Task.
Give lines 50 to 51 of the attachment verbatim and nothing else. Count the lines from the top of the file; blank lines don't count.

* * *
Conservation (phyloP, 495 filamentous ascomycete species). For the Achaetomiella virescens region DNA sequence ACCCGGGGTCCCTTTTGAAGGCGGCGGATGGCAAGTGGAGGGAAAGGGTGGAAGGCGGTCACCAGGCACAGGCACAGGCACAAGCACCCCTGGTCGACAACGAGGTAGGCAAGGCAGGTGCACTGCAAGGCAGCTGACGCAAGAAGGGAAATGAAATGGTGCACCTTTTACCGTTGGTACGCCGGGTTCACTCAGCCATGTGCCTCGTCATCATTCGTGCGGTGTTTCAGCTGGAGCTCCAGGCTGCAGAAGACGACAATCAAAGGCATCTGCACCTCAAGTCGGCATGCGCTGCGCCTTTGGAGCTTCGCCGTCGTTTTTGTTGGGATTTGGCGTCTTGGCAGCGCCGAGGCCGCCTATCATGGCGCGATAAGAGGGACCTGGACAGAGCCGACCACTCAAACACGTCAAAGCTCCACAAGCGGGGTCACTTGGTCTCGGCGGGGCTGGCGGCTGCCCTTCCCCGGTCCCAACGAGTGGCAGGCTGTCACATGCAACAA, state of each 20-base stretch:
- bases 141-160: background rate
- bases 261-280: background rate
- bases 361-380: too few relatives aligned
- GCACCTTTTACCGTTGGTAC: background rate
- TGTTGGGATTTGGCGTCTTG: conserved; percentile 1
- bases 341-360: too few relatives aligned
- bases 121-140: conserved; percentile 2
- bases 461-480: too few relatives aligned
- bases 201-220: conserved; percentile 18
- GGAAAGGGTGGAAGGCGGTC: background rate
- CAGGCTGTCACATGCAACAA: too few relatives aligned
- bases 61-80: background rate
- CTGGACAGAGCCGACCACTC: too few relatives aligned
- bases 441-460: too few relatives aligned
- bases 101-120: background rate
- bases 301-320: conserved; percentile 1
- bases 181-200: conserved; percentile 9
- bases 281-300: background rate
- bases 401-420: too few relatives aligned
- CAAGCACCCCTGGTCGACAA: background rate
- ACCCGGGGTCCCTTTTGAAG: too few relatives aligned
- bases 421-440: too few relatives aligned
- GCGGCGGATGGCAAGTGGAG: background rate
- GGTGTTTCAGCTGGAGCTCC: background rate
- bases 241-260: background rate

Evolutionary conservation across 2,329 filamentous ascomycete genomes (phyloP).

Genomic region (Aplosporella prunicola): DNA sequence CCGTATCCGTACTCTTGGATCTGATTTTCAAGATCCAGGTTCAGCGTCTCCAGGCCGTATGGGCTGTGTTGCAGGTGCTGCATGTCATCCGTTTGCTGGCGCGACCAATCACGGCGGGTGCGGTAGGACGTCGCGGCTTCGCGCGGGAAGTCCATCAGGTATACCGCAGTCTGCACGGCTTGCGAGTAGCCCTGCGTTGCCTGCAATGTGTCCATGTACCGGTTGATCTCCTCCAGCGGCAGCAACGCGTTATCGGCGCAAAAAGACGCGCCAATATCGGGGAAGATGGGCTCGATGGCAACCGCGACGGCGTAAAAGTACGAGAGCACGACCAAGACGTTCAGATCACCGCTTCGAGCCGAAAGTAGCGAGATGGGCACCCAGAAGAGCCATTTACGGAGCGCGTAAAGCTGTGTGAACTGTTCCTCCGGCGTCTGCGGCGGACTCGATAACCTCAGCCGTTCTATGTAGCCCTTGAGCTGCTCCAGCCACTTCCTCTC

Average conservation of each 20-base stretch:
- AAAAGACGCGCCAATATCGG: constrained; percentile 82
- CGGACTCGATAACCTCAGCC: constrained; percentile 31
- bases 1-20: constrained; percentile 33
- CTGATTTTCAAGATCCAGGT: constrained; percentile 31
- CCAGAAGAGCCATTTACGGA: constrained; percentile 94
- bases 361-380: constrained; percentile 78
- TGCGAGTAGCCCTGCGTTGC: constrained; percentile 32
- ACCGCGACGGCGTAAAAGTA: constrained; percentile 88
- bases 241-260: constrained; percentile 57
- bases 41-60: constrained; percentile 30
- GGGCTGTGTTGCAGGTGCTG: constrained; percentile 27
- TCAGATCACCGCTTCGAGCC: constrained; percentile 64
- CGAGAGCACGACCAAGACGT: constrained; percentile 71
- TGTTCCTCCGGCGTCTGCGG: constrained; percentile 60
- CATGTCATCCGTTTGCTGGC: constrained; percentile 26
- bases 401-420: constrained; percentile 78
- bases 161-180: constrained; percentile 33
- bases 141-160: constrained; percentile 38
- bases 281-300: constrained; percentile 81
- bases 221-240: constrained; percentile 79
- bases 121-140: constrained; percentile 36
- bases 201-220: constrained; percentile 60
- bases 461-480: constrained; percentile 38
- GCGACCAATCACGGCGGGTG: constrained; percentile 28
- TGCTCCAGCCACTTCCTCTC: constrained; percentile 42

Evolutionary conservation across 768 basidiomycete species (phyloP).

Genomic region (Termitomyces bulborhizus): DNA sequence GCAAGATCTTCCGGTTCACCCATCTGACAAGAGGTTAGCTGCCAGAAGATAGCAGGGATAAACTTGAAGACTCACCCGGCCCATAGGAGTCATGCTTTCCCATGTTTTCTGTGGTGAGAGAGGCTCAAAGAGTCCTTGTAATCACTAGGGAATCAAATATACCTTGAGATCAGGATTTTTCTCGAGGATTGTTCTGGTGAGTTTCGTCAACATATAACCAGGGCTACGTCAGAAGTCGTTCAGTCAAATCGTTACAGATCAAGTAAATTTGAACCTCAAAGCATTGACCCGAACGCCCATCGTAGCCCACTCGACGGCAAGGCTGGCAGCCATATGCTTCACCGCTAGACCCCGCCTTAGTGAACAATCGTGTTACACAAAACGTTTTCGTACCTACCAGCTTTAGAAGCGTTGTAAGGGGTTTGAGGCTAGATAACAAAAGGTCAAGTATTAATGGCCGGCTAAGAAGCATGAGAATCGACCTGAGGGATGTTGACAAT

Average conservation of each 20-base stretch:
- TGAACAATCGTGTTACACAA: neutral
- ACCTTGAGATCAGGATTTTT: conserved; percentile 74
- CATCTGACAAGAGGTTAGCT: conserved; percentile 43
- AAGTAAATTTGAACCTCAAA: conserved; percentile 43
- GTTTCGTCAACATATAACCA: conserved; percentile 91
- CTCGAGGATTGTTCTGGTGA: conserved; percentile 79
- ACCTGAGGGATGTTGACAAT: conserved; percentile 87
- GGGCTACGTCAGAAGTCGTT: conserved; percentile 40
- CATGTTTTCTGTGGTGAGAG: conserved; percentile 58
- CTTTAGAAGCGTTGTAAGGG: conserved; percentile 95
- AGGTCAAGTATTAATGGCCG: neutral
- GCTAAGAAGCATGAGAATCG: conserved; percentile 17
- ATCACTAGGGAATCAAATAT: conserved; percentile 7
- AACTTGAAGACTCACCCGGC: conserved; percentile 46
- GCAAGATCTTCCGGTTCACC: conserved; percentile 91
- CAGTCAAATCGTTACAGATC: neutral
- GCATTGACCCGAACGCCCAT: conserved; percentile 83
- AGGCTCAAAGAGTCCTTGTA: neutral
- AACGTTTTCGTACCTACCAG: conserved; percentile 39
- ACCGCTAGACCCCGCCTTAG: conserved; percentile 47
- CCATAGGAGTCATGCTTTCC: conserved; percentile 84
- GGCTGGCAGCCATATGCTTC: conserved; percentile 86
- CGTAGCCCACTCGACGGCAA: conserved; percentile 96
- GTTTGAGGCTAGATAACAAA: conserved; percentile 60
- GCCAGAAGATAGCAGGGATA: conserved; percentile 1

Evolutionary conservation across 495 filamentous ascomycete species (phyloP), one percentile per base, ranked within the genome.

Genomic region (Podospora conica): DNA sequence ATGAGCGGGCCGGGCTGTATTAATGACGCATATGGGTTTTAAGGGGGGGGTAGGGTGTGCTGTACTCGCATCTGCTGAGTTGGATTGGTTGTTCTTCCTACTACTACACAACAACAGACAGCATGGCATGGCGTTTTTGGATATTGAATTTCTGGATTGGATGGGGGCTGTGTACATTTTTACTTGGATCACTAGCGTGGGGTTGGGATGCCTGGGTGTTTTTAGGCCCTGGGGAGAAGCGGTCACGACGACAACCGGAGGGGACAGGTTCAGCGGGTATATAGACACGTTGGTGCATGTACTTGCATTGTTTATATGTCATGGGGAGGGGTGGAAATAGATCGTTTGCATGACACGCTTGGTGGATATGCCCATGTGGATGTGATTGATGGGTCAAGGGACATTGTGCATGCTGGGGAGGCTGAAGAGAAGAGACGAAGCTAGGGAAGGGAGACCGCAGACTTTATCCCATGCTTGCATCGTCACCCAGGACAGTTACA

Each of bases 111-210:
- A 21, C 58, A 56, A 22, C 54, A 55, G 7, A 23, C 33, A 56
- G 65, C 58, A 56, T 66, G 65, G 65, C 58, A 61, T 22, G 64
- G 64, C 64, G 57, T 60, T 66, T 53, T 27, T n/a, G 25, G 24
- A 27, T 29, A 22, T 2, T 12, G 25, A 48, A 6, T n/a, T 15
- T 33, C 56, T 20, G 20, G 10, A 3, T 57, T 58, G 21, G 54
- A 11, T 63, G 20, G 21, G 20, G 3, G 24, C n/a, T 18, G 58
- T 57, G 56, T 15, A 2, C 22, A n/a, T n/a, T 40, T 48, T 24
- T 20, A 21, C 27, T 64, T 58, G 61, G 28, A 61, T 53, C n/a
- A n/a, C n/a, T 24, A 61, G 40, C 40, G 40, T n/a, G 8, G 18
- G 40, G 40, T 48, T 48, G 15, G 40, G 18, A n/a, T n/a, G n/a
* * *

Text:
- bases 121-140: constrained; percentile 36
- bases 201-220: constrained; percentile 60